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Tiny Mirrors to Help VIRUS Spot Trails of Dark Energy
Aug 2011
SANTA ANA, Calif., Aug. 15, 2011 — Precision Glass & Optics recently delivered specialized optical mirrors for use in building VIRUS, a key instrument for the Hobby-Eberly Telescope Dark Energy Experiment (HETDEX), a $36 million project that will study dark energy, the force that causes the expansion of the universe to speed up, rather than slow down.

Because dark energy comprises more than 70 percent of the universe, understanding it is considered one of the top challenges in physics today, according to HETDEX researchers. The VIRUS instrument will be assembled, aligned and tested at Texas A&M and at the University of Texas. Darren DePoy and Jennifer Marshall will lead the effort at Texas A&M. Gary Hill and Sarah Tuttle will lead the effort at the University of Texas.

VIRUS-P, a prototype of the VIRUS spectrograph system. Inset shows some of the optical coatings made by mirror supplier Precision Glass & Optics (PG&O). (Main photo courtesy of Martin Harris/McDonald Observatory; inset courtesy of PG&O.)

The VIRUS (Visible Integral-Field Replicable Unit Spectrographs) system is composed of 150 tiny, identical spectrographs, and the mirrors provided by Precision Glass & Optics for the instrument’s collimator fold mirror cover the wavelength range of 345 to 700 nm. To meet the requirements for VIRUS, the reflective coatings on the borosilicate glass comprising the mirrors have an operational lifetime of 20 years.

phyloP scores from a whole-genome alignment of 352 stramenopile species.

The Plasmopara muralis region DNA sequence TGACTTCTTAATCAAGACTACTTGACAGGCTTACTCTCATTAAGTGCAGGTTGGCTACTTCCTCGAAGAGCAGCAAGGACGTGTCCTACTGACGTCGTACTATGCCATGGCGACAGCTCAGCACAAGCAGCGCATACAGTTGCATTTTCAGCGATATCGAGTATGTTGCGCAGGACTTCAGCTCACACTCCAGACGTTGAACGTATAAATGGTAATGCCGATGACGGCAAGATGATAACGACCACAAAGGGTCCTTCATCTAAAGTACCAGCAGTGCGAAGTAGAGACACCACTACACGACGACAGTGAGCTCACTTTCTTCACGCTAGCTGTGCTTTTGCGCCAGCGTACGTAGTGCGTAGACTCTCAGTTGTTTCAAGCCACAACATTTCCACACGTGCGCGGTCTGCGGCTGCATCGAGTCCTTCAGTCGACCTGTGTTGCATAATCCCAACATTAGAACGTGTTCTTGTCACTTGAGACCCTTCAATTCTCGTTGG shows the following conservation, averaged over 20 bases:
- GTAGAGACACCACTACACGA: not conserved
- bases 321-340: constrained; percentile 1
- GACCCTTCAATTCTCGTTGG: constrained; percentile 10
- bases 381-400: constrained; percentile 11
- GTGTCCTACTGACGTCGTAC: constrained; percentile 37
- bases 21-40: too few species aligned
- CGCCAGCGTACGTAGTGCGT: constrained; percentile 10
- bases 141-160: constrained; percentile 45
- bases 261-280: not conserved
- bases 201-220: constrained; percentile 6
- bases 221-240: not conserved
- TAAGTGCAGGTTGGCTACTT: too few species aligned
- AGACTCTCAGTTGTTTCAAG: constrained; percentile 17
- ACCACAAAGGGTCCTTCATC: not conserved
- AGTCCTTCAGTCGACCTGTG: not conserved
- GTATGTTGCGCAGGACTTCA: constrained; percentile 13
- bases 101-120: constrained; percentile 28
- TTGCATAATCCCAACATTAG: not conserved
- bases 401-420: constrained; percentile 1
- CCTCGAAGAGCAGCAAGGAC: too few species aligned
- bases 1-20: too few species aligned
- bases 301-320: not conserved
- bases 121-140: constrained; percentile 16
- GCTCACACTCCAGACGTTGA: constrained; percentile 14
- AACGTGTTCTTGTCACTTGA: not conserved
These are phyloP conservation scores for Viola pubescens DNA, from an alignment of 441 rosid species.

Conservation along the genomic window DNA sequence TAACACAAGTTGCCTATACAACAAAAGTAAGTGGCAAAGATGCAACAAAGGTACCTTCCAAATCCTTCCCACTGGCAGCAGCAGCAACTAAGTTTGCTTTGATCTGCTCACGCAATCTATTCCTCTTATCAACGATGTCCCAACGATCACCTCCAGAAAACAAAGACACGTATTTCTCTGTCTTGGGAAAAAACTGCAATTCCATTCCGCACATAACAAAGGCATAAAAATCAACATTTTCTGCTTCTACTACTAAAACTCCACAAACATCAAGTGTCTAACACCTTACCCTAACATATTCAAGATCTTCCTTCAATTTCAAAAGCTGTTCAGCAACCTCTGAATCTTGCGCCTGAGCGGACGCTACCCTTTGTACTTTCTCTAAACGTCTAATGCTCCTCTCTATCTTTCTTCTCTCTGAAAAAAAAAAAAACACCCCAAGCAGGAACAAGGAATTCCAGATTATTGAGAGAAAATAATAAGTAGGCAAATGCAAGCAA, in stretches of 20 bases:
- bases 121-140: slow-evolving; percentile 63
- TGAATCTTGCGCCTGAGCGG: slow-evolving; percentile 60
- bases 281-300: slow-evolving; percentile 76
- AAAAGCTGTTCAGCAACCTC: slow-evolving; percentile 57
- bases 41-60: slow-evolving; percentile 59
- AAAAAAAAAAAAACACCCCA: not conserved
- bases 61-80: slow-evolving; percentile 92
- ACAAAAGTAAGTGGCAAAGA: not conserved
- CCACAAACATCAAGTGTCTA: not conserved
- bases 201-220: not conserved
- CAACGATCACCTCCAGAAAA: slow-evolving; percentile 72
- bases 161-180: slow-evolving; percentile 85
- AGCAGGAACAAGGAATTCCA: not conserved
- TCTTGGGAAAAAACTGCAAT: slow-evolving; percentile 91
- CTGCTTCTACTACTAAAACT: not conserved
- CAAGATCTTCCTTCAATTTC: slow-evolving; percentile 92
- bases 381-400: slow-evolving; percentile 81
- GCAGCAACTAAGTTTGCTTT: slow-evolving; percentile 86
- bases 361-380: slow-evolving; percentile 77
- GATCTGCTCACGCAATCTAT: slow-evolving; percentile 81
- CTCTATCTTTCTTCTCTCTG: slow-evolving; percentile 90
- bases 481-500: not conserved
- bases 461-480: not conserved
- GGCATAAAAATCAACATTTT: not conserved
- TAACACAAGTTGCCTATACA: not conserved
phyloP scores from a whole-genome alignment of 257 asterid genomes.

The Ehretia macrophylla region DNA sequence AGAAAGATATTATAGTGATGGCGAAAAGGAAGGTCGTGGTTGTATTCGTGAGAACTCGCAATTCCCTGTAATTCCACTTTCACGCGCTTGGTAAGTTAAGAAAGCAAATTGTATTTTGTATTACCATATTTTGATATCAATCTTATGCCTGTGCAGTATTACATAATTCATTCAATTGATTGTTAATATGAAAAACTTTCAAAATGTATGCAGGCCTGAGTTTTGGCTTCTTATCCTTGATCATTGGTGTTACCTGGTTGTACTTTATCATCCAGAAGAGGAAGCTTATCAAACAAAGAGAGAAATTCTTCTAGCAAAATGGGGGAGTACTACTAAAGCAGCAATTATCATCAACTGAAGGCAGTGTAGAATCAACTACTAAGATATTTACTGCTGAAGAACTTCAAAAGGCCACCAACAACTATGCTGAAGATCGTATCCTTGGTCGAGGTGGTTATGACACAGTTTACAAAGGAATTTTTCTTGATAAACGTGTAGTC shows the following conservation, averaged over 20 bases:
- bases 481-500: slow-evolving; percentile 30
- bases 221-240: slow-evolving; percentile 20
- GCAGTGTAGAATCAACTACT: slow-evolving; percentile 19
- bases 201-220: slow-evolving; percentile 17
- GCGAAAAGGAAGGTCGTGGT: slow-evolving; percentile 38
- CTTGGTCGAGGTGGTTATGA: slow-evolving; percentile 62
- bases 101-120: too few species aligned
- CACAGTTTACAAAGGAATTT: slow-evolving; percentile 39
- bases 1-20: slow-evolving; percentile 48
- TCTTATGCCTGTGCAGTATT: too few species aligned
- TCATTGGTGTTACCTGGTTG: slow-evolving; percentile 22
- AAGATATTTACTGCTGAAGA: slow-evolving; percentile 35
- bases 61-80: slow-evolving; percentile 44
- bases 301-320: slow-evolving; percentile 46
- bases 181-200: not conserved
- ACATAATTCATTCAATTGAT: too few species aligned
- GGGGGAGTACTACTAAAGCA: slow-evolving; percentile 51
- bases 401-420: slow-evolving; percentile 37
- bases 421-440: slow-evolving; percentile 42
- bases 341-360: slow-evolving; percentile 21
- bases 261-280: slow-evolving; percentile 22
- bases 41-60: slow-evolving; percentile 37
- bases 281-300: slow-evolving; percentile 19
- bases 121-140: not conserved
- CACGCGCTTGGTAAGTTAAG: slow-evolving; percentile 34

The astronomical instrument is designed to gather light from distant galaxies and split it into individual spectra. Each spectrum will reveal an object’s chemical composition, its temperature, and the speed at which the universe is stretching between the detected galaxies and Earth. VIRUS will capture spectra from 33,000 points on the sky simultaneously, permitting astronomers to produce a 3-D map of a large volume of space. Researchers can then find how fast the universe expanded at different periods in history, which will help reveal the role that dark energy has played during different eras. HETDEX will search for any evidence that the strength of dark energy changes over time and will provide the most precise measurement of the geometry of the universe, which is related to the physics of the universe at the moment of Big Bang.

DePoy said that because VIRUS is designed for spectroscopic observations of a large number of objects simultaneously, the instrument is well suited for measuring the subtle effects that dark energy has on the structure of the universe.

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The scientific observation of celestial radiation that has reached the vicinity of Earth, and the interpretation of these observations to determine the characteristics of the extraterrestrial bodies and phenomena that have emitted the radiation.
AmericasastronomyBasic ScienceCaliforniacoatingsdark energyDarren DePoyGary HillHETDEXHobby-Eberly Telescope Dark Energy ExperimentimagingJennifer Marshallmirrorsoptical mirrorsopticsPrecision Glass & OpticsResearch & TechnologySarah TuttleTexasTexas A&University of TexasVIRUS instrumentVisible Integral-Field Replicable Unit Spectrographs

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